Speaking at a Martin Luther King Day ceremony in Jerusalem on Monday, the Haitian-born spiritual leader of a Brooklyn church demanded an apology from U.S. President Donald Trump for his recent racist and disparaging alleged comment about Haiti, calling it a dagger to the heart.
Pastor Mullery Jean-Pierre, of Berraca Baptist Church, made the demand in front of 216 predominately Caribbean-American members of Brooklyn congregations, gathered to honor the slain civil rights leader during their week-long pilgrimage to Israel. He used the opportunity to speak truth to power and called on all Jews and Israelis to join him in seeking an apology.
It was on the third day of the trip, Jean-Pierre recounted, that news broke about Trumps alleged remarks, in which he reportedly described immigrants from Haiti, El Salvador and Africa as coming from shithole countries.
I am calling on all Haitians, Africans, African-Americans and people of African descent, white American evangelicals who voted for Donald Trump and helped him into office, along with all Jews and Israelis – who I believe should stand by Haiti because Haiti stood by the Jewish nation of Israel by casting the deciding UN vote in 1947 and helped them become the great nation they are today: Please stand with Haiti, Africa and El Salvador, and demand that President Trump apologize for his remarks, he said.
Jean-Pierre, whose multicultural but predominantly Haitian-American church has 1,200 members, was one of a group of four church leaders (comprising the Brooklyn United Churches group) who led their congregations on a week-long tour of Israel, culminating in Jerusalem on Martin Luther King Day.
Another of the ministers, Pastor Gilford Monrose – spiritual leader of Mt. Zion Church of God (7th Day) – opened the ceremony and led the group in prayer in memory of King and other civil rights leaders. We thank you, father, for Martin Luther King. … We are his children, white and black, Jewish and gentile. We are all part of the legacy he stood for, he said.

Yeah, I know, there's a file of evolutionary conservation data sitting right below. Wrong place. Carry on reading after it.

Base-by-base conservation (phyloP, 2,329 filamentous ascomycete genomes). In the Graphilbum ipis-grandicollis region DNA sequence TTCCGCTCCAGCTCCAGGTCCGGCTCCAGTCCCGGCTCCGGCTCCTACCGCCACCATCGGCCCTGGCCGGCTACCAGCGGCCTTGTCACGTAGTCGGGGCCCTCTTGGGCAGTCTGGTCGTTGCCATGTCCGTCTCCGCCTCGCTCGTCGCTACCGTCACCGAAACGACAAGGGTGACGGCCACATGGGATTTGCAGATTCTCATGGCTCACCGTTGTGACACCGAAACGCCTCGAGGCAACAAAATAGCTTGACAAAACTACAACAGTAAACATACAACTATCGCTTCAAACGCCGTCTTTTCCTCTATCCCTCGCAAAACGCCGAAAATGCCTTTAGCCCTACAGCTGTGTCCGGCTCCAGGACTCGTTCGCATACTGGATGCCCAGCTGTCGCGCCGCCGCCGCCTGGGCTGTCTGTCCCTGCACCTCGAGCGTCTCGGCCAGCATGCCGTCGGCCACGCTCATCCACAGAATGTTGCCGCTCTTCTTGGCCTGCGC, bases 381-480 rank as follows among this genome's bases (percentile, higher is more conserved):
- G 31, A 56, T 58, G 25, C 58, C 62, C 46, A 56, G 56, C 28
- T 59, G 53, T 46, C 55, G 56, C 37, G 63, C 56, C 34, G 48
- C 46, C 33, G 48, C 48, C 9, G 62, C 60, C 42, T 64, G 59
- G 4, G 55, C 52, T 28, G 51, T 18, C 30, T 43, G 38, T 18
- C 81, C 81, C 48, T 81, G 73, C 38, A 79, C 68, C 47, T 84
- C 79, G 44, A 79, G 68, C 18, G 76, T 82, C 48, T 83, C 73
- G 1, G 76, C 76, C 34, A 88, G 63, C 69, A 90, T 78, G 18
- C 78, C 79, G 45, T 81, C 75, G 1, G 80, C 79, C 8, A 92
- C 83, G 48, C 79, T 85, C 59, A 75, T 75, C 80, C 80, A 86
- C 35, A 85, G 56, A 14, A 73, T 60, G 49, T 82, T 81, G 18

Telling the group to join hands, Monrose said that even in the current difficult political climate, it was vital to remember Kings message that We dont walk this path alone, and weve got to still do right even when others do wrong. We have to be light in the darkness, we have to be love in the midst of hate, we have to give voice to the voiceless.
We hold hands and bow our head in silence, as we remember Martin Luther King Jr., he continued. Thank you, dear God, for him and for those who stood up so we could stand up. For those who sat down so we could sit down. Thank you for those who protested so we could have rights. Thank you for those who put their lives on the line, and many who gave their lives. Thank you, God, for the blood, sweat and the tears of our fathers and mothers, our sisters and brothers who are long in the grave but whose contribution to the common good continues to live on.
Jean-Pierre told Haaretz he was left speechless when he learned what Trump had allegedly said to describe the country he and most of his congregants had immigrated from. I felt Trump had hit an all-time low and couldnt believe he had stooped to this level. It was a like a dagger in my heart, he said.
His challenge as a leader of the Haitian-American community, he said, was to help his angry congregants not lose faith in their country just because they have lost faith in this president.
SOURCE: Allison Kaplan Sommer